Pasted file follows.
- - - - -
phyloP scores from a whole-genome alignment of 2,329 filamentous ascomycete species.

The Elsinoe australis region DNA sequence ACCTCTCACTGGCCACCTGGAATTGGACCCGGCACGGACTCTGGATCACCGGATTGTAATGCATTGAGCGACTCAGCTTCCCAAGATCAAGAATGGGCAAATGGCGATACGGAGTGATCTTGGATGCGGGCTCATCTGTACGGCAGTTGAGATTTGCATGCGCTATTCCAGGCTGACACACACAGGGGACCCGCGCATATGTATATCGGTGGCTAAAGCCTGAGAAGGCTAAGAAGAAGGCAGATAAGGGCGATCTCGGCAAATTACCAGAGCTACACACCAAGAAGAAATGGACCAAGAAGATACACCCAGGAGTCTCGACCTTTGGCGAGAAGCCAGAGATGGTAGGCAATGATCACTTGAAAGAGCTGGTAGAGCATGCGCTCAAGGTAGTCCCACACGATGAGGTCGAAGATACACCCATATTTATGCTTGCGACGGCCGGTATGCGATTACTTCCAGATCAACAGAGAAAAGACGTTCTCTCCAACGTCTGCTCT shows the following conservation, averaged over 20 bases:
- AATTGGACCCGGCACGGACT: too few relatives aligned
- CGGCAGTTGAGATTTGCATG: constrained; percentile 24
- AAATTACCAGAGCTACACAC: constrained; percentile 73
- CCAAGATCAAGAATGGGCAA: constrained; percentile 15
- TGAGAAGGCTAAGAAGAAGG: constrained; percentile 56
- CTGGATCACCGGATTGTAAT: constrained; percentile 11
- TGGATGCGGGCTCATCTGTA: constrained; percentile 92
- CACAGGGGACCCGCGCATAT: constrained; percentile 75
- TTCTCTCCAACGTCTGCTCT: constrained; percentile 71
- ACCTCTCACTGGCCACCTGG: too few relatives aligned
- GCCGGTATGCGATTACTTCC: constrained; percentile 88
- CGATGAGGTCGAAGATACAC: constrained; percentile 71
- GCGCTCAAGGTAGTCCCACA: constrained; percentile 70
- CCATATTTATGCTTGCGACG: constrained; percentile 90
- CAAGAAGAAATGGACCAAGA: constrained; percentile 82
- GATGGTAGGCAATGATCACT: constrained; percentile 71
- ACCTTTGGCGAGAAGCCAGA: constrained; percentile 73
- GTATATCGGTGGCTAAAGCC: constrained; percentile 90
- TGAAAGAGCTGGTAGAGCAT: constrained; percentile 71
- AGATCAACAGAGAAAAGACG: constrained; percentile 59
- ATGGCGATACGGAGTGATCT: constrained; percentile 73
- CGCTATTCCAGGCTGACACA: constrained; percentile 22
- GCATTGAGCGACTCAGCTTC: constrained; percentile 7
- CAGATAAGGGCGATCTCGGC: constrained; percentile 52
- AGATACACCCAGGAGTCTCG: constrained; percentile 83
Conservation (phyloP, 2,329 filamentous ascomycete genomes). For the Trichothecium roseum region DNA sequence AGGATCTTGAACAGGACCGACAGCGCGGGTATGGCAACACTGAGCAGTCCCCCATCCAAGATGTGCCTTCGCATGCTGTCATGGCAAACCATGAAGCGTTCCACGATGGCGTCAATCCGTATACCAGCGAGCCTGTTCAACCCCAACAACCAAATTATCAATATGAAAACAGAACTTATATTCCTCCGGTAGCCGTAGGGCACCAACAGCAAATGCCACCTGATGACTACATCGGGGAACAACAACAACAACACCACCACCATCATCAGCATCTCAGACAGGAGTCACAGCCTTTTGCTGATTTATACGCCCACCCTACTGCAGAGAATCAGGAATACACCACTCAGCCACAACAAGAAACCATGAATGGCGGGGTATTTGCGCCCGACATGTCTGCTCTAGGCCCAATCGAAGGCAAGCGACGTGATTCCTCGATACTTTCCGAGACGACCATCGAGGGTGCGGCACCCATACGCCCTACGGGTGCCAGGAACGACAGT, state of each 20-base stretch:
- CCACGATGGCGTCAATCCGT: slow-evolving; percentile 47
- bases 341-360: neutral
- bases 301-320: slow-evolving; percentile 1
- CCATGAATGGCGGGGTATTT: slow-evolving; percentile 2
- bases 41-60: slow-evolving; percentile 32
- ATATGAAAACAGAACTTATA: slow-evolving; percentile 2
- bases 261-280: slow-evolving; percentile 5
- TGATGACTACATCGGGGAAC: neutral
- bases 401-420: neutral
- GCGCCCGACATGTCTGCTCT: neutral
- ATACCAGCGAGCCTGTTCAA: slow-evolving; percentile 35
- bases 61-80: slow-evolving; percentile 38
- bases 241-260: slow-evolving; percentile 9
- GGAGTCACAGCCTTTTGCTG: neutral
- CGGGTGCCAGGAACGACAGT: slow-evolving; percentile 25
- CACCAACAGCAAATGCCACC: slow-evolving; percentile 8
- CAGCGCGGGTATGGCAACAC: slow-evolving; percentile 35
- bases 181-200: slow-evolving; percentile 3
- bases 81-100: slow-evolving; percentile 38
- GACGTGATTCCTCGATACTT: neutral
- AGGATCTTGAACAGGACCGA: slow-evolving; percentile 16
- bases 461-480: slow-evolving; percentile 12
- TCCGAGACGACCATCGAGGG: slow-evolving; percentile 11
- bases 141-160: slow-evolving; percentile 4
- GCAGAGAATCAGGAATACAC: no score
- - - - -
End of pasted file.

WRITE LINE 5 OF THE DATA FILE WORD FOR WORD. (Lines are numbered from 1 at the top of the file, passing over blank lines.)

- AAATTACCAGAGCTACACAC: constrained; percentile 73